When it comes to getting some compelling copy written for your website or marketing materials, you’ll often find that writing the brief takes longer than it would for you to just write the copy yourself.
But if you don’t take a little bit of time to brief your copywriter properly, they’ll send you back a string of words which might be easy to read, but probably won’t speak to your audience.
What comes next is endless too-ing and fro-ing and a lot of time wasted as you end up briefing your copywriter in reverse, after they’ve already spent hours (and you’ve already spent money) on their first attempt.
So if saving time, cash and a lot of aggravation appeals to you, just use this short guide to effectively brief your copywriter.
And to make life even easier, you can download the briefing template below so that you can simply fill it in and send it to your copywriter.
1 Introduce yourself
The first part of your brief should provide the following basic info:
- Your organisation’s name
- The date you are submitting the brief
- Your name and contact details
- Your (pre-agreed) deadline for receiving the first draft of copy
- Your final copy deadline
- If your writer is new to your organisation, it is helpful to write a few sentences to outline who you are, what you do and how you help your clients or service users.
2 Introduce the project
It will help your copywriter enormously if they understand what you’re expecting from them. So don’t forget to provide:
- A very brief description of the project that their copy will be a part of.
- In what format the copy will appear (e.g. copy for a printed four page flyer, an A5 postcard, an entire website, a PDF annual review etc.)
- What you want the piece of communication to achieve (e.g. inspire people to donate, to inform them about an issue, to become a new supporter etc.)
3 Introduce the audience
A good copywriter will want to provide copy that strikes a chord with your audience even more than they’ll want to strike a chord with you. And that’s exactly why you’re paying them! So, tell your writer:
Who do you want to talk to?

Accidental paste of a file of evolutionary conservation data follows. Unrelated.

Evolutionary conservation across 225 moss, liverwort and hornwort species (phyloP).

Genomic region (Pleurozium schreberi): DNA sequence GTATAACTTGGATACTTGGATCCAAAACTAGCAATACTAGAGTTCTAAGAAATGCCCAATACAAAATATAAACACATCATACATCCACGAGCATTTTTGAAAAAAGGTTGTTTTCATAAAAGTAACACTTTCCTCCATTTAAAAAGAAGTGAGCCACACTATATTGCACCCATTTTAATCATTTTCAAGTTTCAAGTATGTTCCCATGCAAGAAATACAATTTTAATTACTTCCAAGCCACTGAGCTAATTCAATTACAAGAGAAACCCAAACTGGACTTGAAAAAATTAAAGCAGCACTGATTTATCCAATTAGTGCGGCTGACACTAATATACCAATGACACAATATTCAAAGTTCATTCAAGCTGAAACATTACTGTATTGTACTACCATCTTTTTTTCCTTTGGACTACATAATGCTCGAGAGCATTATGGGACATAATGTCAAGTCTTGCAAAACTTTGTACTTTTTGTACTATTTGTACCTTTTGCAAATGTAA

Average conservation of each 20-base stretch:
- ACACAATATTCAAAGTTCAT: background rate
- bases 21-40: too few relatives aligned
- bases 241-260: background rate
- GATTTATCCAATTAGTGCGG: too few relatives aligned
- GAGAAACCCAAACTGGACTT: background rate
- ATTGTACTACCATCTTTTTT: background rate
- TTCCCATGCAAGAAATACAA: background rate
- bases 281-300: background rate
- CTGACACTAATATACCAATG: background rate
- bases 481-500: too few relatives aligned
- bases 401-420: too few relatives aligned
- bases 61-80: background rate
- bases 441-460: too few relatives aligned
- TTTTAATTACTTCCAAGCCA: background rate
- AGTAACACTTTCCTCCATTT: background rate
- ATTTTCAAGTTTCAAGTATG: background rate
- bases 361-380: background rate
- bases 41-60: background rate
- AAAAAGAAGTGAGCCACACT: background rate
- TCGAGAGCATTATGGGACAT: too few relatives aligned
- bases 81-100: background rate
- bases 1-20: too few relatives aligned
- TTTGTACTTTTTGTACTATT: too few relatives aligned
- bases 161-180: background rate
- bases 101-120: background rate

(e.g. mums in the UK aged between 30 and 50 who have children in school, run busy households and have very little spare time. Or young professionals with lots of disposable income who love to socialise with their friends). Provide as much RELEVANT detail as you can.
4 Introduce the content
Your job is to tell the copywriter what you want to say. Their job is to tell you how best to say it. So this part of the brief is crucial. Make sure you include:
- Your key messages
Keep these to a minimum – concise bullet points are often best so that you’re not tempted to waffle. But whatever you do, remember to provide specific detail – assume your writer knows nothing at all about the subject that you’re asking them to write about. And try not to copywrite the key messages yourself (which can be easier said than done).
For example, if you want your writer to provide copy for an event flyer, you might note the following as your key messages:
– The date: Friday 8th June
– The time: 10am – 5pm
– The venue: The Valley Community Hall
– The purpose: To bring the local community together to have a day of fun and improve community relations.
– The activities: John Jones MP will be speaking about how the community is working to improve the local area, there’ll be activities for all the family including football, face painting and music from local bands and lots of games for small children.
– Include the strapline ‘Working together for a better community’.
All too often, the brief just states: ‘Please provide, the date, time and information about the event.’